Another normative issue concerns appropriate moral reactions: there may be more and less appropriate ways of responding to significant events.  Suppose that you are hit by a drunk driver and given a treatment to soften the emotional memory at the hospital.  Later you reencounter the driver. Looking back at the event you certainly feel that it was a bad event, but you do not feel the anguish you would perhaps otherwise have felt.  When the driver asks for forgiveness, is there a risk that you would forgive him too easily?  After all, forgiveness is an important moral act that requires us to overcome our indignation or resentment for the sake of our moral values or personal commitments. A failure to feel such emotions may preclude genuine forgiveness.

Moreover, modifying our memories raises the issue of self-knowledge and self- control.  Certain past memories help us infer how we might act when confronted with similar situations in the future.  If we modify these memories, we might deprive ourselves of the opportunity to learn how we might act in similar circumstances in the future. 

Being able to modify our memories may affect our moral obligations.  In particular, memories may serve as evidence not only for oneself but for others.  For example, Neil Armstrong’s memory of landing on the moon, or a Holocaust victim’s memory, may not just be evidence for him, but also for the rest of the world. Some of these memories might be so important to others that there is a duty to remember them. If so, unless the memory is very traumatic, there may be a duty not to use certain MMTs that would alter these memories.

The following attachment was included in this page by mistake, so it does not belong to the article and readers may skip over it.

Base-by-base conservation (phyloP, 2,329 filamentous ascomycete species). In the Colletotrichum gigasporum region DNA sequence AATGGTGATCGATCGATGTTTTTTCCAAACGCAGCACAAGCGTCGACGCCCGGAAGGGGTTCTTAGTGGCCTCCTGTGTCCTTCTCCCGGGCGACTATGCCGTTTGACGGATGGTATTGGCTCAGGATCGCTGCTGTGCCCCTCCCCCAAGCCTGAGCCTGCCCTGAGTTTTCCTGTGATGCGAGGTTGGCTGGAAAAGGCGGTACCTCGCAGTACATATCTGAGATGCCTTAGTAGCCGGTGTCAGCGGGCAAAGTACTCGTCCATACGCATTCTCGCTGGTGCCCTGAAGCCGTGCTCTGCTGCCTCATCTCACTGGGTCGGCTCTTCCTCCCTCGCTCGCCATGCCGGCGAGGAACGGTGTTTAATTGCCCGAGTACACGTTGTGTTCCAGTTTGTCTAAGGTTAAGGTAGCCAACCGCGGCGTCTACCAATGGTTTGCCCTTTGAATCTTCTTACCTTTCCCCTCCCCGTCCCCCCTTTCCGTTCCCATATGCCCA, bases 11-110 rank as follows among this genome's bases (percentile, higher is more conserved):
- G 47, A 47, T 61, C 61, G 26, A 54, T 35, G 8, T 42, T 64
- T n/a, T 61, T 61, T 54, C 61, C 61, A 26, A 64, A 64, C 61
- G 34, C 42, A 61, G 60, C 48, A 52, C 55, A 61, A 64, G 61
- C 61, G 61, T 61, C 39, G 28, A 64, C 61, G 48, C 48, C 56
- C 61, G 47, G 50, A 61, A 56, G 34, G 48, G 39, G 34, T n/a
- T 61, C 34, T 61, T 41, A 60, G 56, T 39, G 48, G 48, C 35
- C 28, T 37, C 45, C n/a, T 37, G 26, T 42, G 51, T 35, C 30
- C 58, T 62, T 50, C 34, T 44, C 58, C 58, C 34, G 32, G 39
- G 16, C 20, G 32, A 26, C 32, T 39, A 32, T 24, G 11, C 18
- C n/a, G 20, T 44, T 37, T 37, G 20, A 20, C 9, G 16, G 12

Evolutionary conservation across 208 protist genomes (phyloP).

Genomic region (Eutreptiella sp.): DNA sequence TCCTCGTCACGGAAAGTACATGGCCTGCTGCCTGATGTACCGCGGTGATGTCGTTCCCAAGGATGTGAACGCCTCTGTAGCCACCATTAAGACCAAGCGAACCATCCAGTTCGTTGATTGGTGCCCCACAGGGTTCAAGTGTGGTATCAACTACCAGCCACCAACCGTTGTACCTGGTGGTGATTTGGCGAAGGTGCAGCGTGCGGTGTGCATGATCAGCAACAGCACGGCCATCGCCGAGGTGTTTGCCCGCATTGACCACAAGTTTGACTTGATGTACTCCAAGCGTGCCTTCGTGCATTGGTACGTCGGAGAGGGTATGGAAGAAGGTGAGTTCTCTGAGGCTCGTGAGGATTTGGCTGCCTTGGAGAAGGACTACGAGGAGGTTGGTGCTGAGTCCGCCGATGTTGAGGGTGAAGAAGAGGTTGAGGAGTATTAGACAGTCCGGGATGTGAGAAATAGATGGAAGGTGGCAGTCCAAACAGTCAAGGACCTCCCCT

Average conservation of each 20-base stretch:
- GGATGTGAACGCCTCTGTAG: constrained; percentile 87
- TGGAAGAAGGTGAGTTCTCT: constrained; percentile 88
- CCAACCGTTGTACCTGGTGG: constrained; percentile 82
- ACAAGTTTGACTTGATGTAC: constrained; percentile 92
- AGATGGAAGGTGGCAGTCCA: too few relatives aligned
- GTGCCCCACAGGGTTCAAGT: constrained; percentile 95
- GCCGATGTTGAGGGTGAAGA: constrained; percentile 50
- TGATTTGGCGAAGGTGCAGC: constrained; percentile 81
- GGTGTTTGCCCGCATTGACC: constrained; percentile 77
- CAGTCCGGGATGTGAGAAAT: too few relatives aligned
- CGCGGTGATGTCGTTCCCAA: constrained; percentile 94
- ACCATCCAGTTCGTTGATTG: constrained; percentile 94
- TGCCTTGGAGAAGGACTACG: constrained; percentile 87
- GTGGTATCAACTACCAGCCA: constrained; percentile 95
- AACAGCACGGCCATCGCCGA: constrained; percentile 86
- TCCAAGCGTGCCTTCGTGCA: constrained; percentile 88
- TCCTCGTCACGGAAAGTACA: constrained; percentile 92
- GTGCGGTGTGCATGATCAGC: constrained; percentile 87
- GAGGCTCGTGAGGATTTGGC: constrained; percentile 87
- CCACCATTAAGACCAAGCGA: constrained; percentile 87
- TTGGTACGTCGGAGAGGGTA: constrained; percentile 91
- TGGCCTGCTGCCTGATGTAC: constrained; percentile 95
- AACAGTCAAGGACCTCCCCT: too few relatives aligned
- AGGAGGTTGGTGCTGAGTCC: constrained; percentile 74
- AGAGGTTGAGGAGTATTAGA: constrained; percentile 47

Ultimately, the point of using memory modification for most of us will be to enhance our personal well-being. People should enjoy liberty to use these kinds of technologies unless they harm other people. The real problems regarding MMTs might be the risk of subtle self-harm.  In particular, the inappropriate use of MMTs can deny access to important truths, reduce our self-knowledge, and prevent us from satisfying our obligations to ourselves and to others. This is not to say that MMTs should not be used.  While MMTs could be used in negative or frivolous ways, they could also be used to enrich us by reducing unnecessary pain or making the memories that truly make us ourselves clearer. Indeed, memory enhancement could be used in certain situations. The correct application of MMTs requires actually understanding the role of memories in a person, and that is a highly individual matter. More importantly, it requires that we understand what is a good life for a human being, and the role of memory in that life. There is no obvious answer to that question.